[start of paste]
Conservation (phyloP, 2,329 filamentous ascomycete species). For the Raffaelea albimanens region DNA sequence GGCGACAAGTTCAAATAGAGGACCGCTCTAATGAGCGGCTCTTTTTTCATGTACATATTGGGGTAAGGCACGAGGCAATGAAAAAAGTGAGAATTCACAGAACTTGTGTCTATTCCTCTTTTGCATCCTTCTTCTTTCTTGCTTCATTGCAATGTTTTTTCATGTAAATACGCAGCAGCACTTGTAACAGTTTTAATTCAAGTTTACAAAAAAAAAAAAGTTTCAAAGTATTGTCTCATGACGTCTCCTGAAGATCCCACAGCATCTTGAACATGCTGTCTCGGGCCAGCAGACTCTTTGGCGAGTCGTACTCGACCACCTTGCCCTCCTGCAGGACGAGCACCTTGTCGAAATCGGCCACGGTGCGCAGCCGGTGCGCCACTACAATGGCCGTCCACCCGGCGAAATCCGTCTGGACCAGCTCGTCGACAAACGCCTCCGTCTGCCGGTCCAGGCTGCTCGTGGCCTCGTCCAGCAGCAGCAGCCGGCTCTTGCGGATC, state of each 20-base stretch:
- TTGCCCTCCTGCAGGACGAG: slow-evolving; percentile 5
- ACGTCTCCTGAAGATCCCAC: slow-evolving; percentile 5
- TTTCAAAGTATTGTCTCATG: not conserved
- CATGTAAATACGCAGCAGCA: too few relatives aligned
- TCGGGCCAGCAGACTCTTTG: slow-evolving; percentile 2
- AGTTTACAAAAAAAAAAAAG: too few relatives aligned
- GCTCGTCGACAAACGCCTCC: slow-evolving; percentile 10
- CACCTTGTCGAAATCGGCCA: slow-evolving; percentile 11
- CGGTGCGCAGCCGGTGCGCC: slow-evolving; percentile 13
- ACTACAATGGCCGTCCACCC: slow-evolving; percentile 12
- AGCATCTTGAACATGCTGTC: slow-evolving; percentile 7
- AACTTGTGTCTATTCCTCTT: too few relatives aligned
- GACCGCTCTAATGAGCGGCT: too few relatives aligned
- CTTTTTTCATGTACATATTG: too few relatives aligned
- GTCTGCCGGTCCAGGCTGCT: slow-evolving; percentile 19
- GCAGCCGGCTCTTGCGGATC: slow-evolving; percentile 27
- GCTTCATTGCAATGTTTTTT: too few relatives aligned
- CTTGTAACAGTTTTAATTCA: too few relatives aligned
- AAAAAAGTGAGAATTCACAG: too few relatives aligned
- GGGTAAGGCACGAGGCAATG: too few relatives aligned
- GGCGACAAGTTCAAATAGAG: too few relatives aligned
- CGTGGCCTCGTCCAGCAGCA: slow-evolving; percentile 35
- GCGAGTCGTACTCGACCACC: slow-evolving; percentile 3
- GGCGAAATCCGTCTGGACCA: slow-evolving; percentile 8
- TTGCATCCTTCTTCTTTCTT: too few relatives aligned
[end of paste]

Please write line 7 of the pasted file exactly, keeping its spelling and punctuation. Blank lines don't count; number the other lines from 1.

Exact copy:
- AGTTTACAAAAAAAAAAAAG: too few relatives aligned